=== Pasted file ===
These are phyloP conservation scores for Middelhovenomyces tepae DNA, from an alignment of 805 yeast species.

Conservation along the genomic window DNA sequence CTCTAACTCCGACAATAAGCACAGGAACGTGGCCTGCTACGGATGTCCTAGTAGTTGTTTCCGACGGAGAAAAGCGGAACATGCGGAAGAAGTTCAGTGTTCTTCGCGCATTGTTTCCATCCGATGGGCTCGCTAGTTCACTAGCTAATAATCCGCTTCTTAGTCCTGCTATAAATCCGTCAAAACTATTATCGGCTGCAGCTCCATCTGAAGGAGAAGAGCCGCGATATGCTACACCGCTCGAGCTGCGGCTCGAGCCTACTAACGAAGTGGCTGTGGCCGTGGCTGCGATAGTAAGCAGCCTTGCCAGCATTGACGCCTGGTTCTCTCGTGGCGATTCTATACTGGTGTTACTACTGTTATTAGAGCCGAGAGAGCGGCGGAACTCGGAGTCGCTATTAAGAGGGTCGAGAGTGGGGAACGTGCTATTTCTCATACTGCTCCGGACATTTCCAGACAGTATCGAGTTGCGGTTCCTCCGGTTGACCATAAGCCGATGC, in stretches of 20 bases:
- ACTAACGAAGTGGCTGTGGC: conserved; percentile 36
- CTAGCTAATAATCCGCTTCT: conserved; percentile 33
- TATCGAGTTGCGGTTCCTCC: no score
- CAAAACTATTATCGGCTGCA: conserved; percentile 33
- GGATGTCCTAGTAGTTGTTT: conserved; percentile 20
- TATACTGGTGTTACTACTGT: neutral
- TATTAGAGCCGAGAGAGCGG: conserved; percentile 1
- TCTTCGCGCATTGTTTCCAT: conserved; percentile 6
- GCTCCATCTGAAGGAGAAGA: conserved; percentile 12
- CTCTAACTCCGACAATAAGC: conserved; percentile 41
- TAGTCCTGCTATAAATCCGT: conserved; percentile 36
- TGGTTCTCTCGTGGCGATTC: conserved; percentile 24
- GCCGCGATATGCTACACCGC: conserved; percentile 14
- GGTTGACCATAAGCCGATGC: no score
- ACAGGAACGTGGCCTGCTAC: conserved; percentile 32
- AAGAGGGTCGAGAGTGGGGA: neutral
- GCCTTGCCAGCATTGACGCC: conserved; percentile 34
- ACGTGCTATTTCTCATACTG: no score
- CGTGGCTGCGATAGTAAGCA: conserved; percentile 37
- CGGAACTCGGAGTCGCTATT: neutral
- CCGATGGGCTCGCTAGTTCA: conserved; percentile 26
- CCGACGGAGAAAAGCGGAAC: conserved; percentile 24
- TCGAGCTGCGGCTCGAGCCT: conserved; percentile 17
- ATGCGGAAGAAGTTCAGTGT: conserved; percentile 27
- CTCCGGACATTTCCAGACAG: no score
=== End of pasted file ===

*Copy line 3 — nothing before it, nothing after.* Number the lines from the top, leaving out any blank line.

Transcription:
- ACTAACGAAGTGGCTGTGGC: conserved; percentile 36